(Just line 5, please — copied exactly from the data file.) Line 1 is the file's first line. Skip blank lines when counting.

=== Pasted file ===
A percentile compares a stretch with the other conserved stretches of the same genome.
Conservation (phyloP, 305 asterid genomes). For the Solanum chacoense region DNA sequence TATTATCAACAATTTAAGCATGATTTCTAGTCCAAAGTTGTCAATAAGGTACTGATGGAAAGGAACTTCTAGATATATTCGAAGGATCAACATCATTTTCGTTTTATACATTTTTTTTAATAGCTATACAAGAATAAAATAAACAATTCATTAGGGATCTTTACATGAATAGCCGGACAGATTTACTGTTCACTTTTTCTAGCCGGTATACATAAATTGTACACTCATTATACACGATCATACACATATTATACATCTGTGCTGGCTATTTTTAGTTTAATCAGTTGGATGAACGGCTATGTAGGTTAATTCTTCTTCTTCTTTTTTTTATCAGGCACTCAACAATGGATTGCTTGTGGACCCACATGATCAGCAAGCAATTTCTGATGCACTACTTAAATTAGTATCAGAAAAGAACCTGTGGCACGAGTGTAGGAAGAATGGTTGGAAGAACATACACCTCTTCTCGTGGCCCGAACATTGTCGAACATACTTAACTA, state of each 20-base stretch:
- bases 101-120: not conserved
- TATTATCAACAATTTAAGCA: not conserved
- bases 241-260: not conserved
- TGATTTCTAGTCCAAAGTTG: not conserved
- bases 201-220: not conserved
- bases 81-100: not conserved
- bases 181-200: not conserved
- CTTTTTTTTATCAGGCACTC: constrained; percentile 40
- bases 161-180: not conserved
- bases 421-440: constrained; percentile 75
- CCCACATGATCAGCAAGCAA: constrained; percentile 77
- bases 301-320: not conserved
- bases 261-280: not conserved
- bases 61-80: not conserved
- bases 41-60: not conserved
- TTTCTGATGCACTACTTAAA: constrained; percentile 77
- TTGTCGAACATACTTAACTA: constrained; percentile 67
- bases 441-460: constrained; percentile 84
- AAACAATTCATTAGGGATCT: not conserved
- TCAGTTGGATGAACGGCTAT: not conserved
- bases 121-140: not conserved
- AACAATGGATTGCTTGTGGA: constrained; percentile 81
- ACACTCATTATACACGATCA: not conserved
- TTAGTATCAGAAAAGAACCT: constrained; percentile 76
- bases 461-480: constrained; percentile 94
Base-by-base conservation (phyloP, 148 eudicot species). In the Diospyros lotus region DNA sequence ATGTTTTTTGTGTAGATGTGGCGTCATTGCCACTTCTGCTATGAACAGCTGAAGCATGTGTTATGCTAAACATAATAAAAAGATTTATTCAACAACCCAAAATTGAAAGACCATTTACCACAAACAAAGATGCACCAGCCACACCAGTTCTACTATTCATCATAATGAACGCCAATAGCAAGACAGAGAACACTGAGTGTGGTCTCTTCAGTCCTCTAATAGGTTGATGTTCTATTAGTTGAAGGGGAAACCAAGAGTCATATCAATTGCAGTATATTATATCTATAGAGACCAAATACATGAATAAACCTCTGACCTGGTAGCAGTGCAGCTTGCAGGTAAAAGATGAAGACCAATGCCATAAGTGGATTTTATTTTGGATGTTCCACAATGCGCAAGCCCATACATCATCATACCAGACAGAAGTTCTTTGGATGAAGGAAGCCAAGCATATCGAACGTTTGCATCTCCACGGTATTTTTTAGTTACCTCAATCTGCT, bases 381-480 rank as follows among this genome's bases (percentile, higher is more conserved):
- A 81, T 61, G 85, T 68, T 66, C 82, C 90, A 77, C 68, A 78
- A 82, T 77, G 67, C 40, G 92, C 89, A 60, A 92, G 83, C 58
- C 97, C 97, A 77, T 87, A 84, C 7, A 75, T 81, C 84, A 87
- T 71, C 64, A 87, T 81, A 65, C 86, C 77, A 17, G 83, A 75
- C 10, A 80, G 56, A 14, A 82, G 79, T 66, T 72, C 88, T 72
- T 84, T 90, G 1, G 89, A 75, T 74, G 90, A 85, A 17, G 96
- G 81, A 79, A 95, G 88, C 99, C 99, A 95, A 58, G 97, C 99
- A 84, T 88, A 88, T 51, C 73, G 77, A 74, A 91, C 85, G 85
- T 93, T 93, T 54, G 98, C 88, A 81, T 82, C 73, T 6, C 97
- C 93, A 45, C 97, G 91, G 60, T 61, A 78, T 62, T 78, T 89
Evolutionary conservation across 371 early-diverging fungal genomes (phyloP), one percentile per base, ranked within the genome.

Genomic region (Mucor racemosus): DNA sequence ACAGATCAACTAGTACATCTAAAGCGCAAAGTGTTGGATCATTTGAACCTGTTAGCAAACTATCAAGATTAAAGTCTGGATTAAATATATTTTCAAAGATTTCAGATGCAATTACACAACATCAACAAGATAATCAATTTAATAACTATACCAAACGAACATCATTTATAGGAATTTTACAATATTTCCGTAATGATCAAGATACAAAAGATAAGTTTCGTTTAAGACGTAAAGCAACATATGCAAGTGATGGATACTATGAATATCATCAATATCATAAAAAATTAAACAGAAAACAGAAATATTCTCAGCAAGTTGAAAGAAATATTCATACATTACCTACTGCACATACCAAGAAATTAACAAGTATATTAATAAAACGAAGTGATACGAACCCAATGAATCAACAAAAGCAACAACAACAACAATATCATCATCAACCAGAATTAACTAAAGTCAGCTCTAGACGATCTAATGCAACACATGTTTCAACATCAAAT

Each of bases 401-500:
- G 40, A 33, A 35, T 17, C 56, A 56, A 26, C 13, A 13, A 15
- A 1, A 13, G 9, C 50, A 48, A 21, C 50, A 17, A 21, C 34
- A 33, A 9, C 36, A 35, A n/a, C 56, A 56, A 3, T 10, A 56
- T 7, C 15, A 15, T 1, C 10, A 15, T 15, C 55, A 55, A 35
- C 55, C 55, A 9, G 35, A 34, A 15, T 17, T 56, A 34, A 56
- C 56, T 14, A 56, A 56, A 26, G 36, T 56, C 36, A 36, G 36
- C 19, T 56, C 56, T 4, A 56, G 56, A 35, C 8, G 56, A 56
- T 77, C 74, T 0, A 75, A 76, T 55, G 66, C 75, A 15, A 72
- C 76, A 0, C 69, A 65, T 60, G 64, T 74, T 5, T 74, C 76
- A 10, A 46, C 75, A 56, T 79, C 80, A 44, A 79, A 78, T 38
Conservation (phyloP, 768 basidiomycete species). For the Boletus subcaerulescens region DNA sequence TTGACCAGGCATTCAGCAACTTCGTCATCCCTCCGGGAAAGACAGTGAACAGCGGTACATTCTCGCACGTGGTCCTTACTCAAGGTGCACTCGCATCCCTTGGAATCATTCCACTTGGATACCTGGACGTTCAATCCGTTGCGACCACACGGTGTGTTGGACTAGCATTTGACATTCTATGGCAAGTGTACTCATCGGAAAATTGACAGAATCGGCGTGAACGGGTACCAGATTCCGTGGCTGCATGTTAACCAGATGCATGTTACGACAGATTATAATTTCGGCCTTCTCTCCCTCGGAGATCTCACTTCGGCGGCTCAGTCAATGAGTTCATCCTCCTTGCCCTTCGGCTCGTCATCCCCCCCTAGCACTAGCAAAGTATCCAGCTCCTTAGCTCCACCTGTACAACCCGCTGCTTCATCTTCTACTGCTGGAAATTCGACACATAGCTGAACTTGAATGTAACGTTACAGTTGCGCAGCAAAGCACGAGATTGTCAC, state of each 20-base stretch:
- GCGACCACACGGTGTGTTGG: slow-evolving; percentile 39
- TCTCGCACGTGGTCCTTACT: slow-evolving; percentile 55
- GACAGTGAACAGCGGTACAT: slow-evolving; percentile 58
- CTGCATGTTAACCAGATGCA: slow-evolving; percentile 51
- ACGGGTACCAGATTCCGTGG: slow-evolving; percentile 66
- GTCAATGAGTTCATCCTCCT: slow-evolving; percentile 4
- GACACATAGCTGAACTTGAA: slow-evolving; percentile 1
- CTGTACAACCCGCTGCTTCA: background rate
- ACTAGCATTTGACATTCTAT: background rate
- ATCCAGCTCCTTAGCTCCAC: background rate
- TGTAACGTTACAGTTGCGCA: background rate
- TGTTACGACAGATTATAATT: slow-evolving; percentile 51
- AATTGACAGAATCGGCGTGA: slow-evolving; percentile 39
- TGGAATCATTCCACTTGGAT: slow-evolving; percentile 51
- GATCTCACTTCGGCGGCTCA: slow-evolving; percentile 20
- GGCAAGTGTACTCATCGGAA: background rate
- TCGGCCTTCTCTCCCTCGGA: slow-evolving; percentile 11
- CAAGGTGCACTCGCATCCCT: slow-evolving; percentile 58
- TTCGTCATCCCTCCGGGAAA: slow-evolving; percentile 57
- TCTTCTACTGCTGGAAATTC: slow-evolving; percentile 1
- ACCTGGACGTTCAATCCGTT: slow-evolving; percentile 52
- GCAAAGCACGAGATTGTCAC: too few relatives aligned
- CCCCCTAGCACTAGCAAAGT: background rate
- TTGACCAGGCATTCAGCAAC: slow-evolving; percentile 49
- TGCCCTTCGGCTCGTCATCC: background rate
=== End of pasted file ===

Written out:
- bases 241-260: not conserved